Nicole Bailey

"Funeral selfies," pictures teens take of themselves at the funerals of loved ones and then share online, have recently become the subject of intense controversy. Yet it is no surprise that the next generation has turned to social media friends-of-friends networks for comfort in the absence of strong, traditional support networks.

Mainstream media outlets condemned these millennials here and here. Other mainstream media outlets rushed to defend them here and here.

Some have been quick to resign humanity to its new funeral selfie fate. Regardless of whether you agree that the funeral selfie is here to stay, it is important to understand how our society got to this point in the first place.

As someone who lost her father as a teen, I know from personal experience that it is near impossible to endure such a loss at a young age without the support of others. Traditionally, extended families, neighborhoods, churches or religious organizations, and even tight-knit school and work communities would come together to lend the support of a group in solidarity to its grieving individuals. Group support is especially crucial for young adults, who benefit most from the help of those who are more mature and have experienced loss.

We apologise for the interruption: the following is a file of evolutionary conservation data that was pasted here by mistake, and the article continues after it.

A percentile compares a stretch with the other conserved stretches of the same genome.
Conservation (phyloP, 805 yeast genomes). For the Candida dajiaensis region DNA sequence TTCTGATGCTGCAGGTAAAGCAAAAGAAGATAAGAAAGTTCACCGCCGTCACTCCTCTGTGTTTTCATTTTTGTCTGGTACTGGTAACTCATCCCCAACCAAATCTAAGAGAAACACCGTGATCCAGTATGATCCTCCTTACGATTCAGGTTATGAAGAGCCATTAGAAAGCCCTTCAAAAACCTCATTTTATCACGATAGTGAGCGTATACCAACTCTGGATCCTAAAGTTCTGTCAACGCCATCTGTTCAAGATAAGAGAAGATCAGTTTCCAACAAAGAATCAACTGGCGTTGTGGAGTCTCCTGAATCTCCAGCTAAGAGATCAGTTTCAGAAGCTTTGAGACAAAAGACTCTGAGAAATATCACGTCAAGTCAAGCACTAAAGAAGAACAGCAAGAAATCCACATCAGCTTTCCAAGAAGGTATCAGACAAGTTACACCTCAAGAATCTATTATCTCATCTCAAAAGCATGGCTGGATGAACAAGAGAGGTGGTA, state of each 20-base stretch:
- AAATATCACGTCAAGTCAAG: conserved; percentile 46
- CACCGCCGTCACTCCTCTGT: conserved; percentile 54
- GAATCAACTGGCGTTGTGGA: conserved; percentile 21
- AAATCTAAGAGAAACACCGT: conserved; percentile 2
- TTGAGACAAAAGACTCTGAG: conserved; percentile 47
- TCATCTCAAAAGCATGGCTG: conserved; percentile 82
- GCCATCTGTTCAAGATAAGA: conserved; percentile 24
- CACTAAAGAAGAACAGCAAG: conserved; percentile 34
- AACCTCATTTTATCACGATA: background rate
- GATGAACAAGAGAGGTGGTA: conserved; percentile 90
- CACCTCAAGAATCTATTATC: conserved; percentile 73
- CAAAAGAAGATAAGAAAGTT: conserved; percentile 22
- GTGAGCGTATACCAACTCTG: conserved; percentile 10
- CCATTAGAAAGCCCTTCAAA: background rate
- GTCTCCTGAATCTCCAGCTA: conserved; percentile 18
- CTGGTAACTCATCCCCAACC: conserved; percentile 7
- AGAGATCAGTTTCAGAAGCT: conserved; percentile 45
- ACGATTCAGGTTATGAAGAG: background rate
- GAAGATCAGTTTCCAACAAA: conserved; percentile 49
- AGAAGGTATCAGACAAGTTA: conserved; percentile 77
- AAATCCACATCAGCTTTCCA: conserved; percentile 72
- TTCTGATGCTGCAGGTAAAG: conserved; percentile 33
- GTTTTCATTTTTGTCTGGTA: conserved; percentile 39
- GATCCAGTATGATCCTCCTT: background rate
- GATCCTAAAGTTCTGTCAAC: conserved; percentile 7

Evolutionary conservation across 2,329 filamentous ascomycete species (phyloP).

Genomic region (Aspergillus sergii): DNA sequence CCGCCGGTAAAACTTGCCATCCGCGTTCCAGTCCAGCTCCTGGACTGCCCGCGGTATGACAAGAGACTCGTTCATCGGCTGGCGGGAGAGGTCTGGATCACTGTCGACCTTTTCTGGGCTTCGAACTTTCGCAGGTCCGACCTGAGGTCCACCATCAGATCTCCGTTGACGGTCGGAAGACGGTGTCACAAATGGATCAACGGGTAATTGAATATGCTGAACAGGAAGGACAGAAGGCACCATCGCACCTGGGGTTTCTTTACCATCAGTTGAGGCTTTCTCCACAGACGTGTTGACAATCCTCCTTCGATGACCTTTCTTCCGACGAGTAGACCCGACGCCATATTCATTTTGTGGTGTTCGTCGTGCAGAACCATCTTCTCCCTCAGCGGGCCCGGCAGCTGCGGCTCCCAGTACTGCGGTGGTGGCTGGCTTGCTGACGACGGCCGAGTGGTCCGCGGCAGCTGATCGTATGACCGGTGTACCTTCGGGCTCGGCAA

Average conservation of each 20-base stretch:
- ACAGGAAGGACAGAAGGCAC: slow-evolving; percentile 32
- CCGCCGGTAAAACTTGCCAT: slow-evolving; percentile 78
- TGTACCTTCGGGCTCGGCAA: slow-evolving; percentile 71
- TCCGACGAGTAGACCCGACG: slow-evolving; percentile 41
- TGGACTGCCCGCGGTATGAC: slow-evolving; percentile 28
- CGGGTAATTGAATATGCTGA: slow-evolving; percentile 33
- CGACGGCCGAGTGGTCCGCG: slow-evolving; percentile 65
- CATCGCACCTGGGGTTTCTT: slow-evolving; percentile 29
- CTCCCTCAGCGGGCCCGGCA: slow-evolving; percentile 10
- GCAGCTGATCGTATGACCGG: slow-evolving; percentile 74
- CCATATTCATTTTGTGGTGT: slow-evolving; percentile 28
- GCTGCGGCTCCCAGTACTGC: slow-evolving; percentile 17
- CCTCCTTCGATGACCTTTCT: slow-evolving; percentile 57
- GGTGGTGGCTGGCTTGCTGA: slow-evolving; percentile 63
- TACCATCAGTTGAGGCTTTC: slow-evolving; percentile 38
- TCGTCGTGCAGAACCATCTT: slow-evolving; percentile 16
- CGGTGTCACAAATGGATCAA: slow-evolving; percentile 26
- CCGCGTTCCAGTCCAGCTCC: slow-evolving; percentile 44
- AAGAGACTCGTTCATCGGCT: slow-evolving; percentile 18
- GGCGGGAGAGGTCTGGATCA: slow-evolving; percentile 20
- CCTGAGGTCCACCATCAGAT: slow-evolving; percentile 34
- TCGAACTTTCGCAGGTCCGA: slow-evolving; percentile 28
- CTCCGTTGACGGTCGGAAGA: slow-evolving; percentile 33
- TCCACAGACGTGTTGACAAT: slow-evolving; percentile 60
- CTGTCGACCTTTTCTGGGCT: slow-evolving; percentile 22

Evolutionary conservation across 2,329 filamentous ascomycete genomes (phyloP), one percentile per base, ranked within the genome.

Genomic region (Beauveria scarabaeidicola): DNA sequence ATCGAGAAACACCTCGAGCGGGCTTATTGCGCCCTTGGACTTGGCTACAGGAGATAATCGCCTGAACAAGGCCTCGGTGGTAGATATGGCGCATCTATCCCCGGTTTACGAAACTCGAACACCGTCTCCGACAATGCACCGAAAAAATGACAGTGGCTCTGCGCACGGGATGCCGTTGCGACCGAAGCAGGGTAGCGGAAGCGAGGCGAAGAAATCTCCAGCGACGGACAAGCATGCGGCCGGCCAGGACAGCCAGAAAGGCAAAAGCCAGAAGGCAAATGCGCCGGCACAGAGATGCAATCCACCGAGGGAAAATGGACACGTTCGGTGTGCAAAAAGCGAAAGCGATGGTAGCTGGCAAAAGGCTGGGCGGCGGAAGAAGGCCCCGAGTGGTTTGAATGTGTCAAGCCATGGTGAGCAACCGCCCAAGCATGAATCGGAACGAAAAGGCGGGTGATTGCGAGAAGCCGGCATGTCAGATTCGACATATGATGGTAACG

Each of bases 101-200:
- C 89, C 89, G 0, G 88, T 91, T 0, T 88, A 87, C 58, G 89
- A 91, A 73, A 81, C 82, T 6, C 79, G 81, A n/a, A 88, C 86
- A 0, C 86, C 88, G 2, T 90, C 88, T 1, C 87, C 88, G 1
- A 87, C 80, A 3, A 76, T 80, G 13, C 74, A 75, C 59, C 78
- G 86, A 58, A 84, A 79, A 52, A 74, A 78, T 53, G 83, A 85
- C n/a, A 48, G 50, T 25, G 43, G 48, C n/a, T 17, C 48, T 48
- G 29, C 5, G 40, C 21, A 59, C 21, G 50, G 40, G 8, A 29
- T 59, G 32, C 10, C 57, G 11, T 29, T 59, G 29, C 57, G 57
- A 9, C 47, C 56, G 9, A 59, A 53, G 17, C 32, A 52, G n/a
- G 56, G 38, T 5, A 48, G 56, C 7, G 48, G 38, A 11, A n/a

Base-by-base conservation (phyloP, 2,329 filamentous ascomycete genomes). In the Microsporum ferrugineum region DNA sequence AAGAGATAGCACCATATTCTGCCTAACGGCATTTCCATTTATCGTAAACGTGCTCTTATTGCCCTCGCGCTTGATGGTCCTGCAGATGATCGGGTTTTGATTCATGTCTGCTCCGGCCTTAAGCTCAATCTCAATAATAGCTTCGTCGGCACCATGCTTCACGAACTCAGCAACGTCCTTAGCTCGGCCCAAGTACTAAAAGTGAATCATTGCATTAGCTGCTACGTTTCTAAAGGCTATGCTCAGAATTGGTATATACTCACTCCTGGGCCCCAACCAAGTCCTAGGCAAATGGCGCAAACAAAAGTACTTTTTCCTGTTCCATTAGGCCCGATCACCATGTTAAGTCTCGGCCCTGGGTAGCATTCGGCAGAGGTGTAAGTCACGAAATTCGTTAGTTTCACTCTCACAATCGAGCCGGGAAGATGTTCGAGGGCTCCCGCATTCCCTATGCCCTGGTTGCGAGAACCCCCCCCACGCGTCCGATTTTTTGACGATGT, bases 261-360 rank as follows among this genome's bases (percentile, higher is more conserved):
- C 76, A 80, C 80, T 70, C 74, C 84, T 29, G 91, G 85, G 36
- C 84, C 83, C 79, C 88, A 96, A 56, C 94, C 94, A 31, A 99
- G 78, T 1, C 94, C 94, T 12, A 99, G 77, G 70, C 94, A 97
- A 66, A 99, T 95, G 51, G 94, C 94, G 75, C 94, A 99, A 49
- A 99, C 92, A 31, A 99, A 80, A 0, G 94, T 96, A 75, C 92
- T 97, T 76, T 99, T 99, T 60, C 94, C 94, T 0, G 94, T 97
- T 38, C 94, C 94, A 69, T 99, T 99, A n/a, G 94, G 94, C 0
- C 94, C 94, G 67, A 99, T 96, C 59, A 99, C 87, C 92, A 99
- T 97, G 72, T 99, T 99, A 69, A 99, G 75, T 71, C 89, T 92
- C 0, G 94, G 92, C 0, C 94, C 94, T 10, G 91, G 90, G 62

When our communities decline, it is this demographic - the ones taking funeral selfies - who suffer the most. As they struggle to cope with the loss of a loved one, the closest thing to a support network they can think of is their social media community. Funeral selfies are just one symptom of a wider problem that includes general sympathy-seeking online. (For example, when someone tweets about a funeral in the same style it falls into the same category as the funeral selfie. The evidence speaks for itself here.)

Social media is not inherently evil - in fact, it can prove to be a useful tool for engaging the grieving. The problem begins when online communities replace more substantial, deeper ones. In the end, traditional communities not only provide more meaningful and long-lasting support. They also allow these struggling teens to honor the memory of the deceased in a way that is respectful and upholds the values that make those communities so strong. Families, churches, and schools must make clear the healing power of respecting the privacy of the deceased and maintaining the sanctity of grief. We as a society have a duty to show the next generation how much love is waiting right in front of them - to lift them up in their time of struggle - if only they would put down their iPhones and see.

The bottom line is this: if you spend one minute scrolling through the entries on this website or this one and aren't horrified and saddened, then you are part of the problem.


Nicole Bailey

Nicole Bailey is a Townhall editorial intern.

Author Photo credit: Jensen Sutta Photography